Russia's Cyber War in Ukraine: Why Are the Attacks So Few and Ineffective?
A Closer Look
Commentary | Analysis
With Russia's invasion of Ukraine dragging into its seventh month, the question of why Russia has launched so few and ineffective cyber attacks against Ukraine and its sympathizers has become a perplexing issue.
Russia is known to be a major cyber warfare power, along with countries like the United States, the United Kingdom, China, Israel, Iran, and North Korea.
So why hasn't Russia utilized its sophisticated cyber capabilities to their full potential in this conflict?
The concept of cyber warfare is not new. It has been evolving as computers have become more sophisticated.
In 2010, the suspected US/Israeli Stuxnet virus infected the computers at an Iranian nuclear weapon plant, causing the centrifuges used to enrich uranium to spin out of control and destroy themselves. This was a significant milestone in the world of cyber warfare.
According to cybersecurity firm Mandiant, Russia was launching cyber attacks against Ukraine even before its tanks rolled across the border. However, these attacks were not the large-scale operations many experts had anticipated.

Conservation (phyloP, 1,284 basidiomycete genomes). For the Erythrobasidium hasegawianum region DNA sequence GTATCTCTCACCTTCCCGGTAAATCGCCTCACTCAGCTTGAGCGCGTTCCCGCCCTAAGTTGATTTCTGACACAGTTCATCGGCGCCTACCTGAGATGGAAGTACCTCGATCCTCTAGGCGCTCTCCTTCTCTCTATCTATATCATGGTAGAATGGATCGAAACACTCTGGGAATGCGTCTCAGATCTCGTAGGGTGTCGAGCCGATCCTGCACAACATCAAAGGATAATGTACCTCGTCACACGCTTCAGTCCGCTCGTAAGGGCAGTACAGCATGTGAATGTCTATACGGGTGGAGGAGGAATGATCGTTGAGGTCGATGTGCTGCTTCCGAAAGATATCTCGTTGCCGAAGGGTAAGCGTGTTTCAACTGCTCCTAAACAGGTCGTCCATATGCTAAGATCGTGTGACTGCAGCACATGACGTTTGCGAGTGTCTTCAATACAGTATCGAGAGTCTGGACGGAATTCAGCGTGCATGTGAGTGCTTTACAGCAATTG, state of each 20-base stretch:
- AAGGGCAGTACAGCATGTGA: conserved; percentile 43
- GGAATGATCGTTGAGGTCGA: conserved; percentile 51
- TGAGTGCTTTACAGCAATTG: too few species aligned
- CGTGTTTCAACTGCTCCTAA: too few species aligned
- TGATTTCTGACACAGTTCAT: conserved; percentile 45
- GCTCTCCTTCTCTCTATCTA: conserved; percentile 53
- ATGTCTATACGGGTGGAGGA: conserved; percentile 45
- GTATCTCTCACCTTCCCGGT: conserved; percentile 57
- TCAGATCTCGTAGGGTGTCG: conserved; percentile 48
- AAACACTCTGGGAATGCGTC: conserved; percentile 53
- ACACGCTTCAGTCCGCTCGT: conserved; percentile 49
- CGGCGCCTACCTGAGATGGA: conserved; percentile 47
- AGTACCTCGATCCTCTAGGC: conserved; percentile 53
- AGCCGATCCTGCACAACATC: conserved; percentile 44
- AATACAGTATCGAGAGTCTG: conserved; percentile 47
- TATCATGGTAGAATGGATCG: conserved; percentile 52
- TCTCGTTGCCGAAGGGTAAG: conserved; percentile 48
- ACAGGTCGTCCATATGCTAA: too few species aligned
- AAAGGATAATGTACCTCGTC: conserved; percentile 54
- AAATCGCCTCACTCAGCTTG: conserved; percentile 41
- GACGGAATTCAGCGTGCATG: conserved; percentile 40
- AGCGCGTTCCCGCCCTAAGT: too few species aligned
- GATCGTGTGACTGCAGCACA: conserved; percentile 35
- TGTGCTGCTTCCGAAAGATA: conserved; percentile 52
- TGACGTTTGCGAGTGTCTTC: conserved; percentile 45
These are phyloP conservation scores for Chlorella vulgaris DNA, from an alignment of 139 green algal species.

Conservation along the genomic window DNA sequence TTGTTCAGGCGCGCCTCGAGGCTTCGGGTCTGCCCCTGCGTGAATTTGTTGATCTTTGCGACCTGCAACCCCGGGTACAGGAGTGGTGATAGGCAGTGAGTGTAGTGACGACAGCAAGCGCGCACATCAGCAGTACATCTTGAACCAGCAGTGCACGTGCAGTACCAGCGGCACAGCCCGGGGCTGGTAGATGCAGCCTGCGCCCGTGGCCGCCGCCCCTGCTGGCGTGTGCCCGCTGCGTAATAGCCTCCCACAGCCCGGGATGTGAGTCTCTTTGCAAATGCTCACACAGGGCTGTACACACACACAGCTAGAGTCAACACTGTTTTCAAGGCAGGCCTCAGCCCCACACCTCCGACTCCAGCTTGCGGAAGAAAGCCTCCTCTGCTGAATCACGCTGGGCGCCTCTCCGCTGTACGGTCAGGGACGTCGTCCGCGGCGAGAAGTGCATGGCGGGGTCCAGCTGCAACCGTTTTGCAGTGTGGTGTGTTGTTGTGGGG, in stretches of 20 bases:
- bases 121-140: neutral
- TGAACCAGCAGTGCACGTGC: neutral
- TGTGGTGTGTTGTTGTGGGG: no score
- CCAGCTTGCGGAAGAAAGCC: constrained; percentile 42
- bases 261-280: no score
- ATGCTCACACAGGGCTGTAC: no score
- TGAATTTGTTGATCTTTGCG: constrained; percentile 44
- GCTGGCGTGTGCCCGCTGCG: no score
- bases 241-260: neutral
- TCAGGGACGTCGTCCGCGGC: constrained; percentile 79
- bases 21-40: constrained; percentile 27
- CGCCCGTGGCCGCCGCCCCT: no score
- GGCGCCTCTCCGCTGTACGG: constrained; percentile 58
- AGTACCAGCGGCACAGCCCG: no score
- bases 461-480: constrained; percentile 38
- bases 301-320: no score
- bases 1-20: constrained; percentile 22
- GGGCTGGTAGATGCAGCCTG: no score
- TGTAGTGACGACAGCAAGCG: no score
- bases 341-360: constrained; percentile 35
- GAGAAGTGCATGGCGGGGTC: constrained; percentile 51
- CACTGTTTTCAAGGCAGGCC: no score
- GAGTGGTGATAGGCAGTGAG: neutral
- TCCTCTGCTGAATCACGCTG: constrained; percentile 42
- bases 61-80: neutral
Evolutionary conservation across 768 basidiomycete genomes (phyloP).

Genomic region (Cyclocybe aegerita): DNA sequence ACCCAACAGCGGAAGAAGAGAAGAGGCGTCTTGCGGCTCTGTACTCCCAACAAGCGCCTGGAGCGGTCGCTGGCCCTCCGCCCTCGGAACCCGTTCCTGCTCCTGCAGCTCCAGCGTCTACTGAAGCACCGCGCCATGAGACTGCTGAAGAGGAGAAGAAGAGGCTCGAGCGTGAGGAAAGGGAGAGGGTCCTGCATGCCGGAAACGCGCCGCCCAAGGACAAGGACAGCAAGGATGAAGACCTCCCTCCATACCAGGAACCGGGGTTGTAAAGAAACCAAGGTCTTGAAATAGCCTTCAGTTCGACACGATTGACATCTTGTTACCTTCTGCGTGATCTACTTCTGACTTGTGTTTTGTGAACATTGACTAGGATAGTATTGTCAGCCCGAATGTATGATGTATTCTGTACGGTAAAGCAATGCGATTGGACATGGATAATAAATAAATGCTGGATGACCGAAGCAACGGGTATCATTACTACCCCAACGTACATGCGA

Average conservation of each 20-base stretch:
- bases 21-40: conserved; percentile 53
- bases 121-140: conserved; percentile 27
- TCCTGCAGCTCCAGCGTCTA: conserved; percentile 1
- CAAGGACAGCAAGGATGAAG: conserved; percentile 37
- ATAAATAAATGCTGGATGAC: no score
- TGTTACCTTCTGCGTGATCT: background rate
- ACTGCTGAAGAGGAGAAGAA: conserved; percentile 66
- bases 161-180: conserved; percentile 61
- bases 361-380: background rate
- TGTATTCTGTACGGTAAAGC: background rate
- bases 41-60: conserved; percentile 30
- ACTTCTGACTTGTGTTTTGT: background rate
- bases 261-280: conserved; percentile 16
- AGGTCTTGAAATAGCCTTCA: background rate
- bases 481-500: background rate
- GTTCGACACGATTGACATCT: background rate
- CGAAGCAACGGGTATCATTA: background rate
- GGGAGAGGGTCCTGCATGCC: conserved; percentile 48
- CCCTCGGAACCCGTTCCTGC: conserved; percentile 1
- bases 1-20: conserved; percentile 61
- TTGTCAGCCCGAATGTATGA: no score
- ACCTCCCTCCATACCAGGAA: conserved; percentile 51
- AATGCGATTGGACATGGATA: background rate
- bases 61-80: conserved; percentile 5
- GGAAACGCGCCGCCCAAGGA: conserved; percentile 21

Instead, they were low-key but sophisticated operations conducted by hacktivists and organizations with connections to Russian intelligence services. There were also attacks launched by proxy sympathizers in other countries, such as Brazil.
The initial attacks involved the use of wiper malware, which erases the hard drives of infected devices. These attacks targeted multiple government, non-profit, and information technology organizations in Ukraine.
Another attack involved malware called Gamaredon, which targeted not only Ukraine but also Ukrainians and associated targets around the world.
When Russian troops invaded Ukraine on February 24, 2022 a cyber attack was launched at over 10,000 satellite internet modems belonging to American satellite firm Viasat. This attack, traced back to Russia by the U.S., British, and EU governments, was followed by widespread cyberattacks on Kyiv-based media and a missile strike on Kyiv's television tower.
However, despite these initial attacks, Russia's cyber warfare efforts have been surprisingly limited in scale and impact. One possible explanation is that Russia may be cautious about launching large-scale cyber attacks due to potential retaliation from other countries that possess similar capabilities.
For instance, the United States has been known to respond aggressively to cyber attacks, as seen in its actions against Russia following the 2016 U.S. presidential election interference.
Another explanation could be that Russia's invasion of Ukraine has been more focused on traditional ground combat rather than cyber warfare. The offensive has become a prolonged and challenging conflict for Russia, and its attention may be primarily directed toward maintaining control over the occupied territories.
The reasons behind Russia's limited and ineffective cyber attacks in the war with Ukraine remain unclear. It could be due to a cautionary approach to avoid invoking retaliation or a strategic focus on traditional ground combat.
Regardless, the outcome of this digital battle for Ukraine may have far-reaching implications for the future of cyber warfare.